waskington state lake images
  • WATERLINE - December, 2016

    Lake folks converge on Bellingham for WALPA’s 29th annual conference

    WALPA headed north to Bellingham in October to host its 29th annual conference at the Four Points Sheraton. This year’s theme was “Lakes – Reflections of Change.” More than 90 members — lake managers, professionals, students and lakeside residents — attended to share their lake management knowledge and network with others from around the state.

    The conference started with an afternoon of workshops on macroinvertebrate and phytoplankton identification, for which participants could receive continuing education credits. Jim Helfield and Joan Vandersypen from Western Washington University (WWU) provided attendees a hands-on lesson on macroinvertebrate identification. Robin Mathews, also from WWU, gave a glimpse into the fascinating world of phytoplankton identification, focusing on cyanobacteria.

    Macroinvertebrate and phytoplankton ID workshop

    Dr. Michael Brett, a professor from the University of Washington, kicked off the conference’s first full day with a thought-provoking plenary talk on “How do we balance the (possibly) conflicting goals of phosphorus removal, ecosystem services and sustainability in the Spokane River Basin?” Dr. Brett’s talk sparked meaningful discussions throughout the conference. After the plenary, participants heard great presentations about lake monitoring, lake management, outreach and education, problem bacteria and invasive species, current student research, and a special focus on nearby Lake Whatcom. With many excellent speakers, the conference once again proved to be a perfect forum for learning about the variety of lake research and management issues across the state.

    During the lunch business meeting, WALPA board members gave updates on the progress made in public policy, by-laws, membership and scholarship committees, as well as efforts to establish a state volunteer monitoring program. The group congratulated WALPA’s 2016 scholarship winners: Vincent Jobin from the University of Washington, Zach Klein from the University of Idaho and Randi Bowman from Lewis-Clark State College. Changes in the WALPA board were announced for the coming year. Rachael Gravon was chosen as President-Elect, Jim Gawel will step in as President, and Jen Oden was elected Treasurer. Past President Ellen Preece and outgoing board member Susanne Martin were recognized and thanked, and incoming board members Jenifer Parsons and Lizbeth Seebacher were introduced.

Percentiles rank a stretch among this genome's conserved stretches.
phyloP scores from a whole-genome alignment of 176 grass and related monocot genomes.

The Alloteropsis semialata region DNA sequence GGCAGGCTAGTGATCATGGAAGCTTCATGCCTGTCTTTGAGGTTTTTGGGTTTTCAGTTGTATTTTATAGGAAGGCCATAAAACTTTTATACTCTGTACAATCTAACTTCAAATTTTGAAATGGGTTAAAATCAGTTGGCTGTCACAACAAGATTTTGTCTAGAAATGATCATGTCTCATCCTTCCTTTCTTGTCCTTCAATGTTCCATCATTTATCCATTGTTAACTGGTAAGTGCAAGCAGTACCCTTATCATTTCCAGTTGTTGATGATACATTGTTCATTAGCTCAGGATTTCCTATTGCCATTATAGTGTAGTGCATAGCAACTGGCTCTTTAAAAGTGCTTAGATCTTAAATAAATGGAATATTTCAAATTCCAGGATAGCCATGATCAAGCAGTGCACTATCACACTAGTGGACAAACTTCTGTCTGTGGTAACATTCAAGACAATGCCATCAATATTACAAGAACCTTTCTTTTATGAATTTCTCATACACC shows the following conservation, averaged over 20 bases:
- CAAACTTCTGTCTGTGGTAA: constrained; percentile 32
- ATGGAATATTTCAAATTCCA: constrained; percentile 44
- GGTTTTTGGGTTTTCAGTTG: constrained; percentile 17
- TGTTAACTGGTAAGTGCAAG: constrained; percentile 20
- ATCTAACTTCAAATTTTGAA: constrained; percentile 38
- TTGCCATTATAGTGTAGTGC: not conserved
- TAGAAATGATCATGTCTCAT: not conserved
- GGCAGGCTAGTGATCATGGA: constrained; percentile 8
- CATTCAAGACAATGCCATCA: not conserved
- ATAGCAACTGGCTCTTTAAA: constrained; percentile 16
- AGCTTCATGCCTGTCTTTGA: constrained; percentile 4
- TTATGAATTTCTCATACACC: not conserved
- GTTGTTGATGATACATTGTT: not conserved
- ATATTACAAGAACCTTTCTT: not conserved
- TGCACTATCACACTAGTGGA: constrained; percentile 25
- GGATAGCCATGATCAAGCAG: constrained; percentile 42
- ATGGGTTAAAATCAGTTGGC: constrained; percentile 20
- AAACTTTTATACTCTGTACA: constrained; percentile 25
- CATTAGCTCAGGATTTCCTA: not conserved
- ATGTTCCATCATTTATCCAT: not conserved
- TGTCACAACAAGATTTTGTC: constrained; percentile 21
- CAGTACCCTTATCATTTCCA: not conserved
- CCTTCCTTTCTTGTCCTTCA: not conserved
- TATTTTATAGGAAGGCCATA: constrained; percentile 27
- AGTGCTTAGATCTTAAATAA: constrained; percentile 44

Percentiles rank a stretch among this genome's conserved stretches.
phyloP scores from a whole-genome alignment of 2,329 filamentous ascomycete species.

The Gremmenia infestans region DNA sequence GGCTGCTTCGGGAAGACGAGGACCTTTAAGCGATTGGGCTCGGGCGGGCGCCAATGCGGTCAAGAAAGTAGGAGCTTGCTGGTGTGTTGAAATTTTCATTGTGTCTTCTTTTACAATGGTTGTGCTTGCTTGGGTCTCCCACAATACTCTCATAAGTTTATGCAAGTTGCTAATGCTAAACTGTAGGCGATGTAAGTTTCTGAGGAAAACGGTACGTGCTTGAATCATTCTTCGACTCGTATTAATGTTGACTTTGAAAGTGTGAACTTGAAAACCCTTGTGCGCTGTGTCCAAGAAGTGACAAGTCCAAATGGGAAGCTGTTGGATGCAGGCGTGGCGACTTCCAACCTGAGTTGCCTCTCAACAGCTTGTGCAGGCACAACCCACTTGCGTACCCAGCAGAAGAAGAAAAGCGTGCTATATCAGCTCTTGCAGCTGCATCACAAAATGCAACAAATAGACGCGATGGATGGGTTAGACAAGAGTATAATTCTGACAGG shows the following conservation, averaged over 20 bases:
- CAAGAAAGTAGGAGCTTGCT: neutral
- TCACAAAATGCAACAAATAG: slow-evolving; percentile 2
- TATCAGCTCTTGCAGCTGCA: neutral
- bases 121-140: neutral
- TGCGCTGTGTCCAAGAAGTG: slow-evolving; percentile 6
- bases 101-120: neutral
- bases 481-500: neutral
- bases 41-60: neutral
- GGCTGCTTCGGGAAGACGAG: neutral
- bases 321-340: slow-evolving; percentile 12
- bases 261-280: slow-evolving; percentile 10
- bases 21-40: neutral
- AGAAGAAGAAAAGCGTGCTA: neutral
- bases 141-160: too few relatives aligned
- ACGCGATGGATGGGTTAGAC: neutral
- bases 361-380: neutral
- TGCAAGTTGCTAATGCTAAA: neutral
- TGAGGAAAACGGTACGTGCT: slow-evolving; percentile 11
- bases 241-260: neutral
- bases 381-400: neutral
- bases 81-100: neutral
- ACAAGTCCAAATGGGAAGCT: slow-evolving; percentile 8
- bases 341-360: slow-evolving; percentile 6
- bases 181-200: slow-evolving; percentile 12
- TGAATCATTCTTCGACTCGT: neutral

Gene Williams was presented with the 2016 Secchi Disk Award for his outstanding work in lake management and protection. Gene, recently retired, has spent the last 28 years creating a diverse and innovative lake management program in Snohomish County, working on water quality monitoring, outreach, lake restoration and invasive aquatic plant control. He is also the longest-serving board member in WALPA’s history, collectively volunteering over 10 years on the WALPA Board.

    Gene Williams at Lake Stevens

    The social hour Wednesday night was a great place for informal discussion, student posters and our fourth annual raffle and silent auction, made possible by donations from more than 20 businesses! The silent auction and raffle were followed by an exciting live auction for an InSitu SmarTroll, a YSI ProDSS, and a Hach Hydrolab HL4. In all, the event raised more than $10,000 to support WALPA’s mission and fund student scholarships.

    Students from across the region had a big presence at this year’s conference throughout the talk and poster sessions and won prizes for their work:

    • Best undergrad poster – Kellen Maloney (UW Bothell) Investigating the ability of substrates inoculated with mushroom mycelium to reduce fecal coliform bacteria contamination in surface water
    • Best graduate student poster – Tim Taylor (WSU) Evaluating the precision of lake-dwelling brook trout age structures
    • Best undergrad presentation – Anthony Endresen (UW Tacoma) Phytoremediation of arsenic by aquatic plants in contaminated urban lakes in the South-Central Puget Sound Region
    • Best graduate presentations (tied) – Andrew Child (WSU) From farm to table: tracking availability and bioaccumulation of heavy metals in freshwater zooplankton in northeastern Washington lakes and Vincent Jobin (UW) Landscape position defines lake water level fluctuations in response to past climate in the Pacific Northwest

    Students at the social hour

    The conference concluded with a field trip to Lake Whatcom led by staff from the City of Bellingham and Whatcom County. The field trip showcased a variety of programs working together on lake protection in the Lake Whatcom watershed.

    Thank you to everyone for attending, as well as to the presenters, sponsors and all the WALPA Board who helped make this event a great success. If you couldn’t make it, read on to see what you missed and be sure to check out www.walpa.org for a list of the session abstracts


    December 2016 HOME

    Lake folks converge on Bellingham for WALPA’s 29th annual conference

    Water level fluctuations in lakes of Western Washington

    Sexual eruption; sex-specific responses of rainbow trout to habitat shaped by volcanic disturbance

    The Language of Aquatic Macroinvertebrates


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  • WATERLINE is the newsletter of the Washington State Lake Protection Assoc. (WALPA).
    Send submissions to Polly Freeman at polly_freeman@msn.com

    Articles may be reproduced. Please credit WATERLINE.
    For information about the organization visit the WALPA home page


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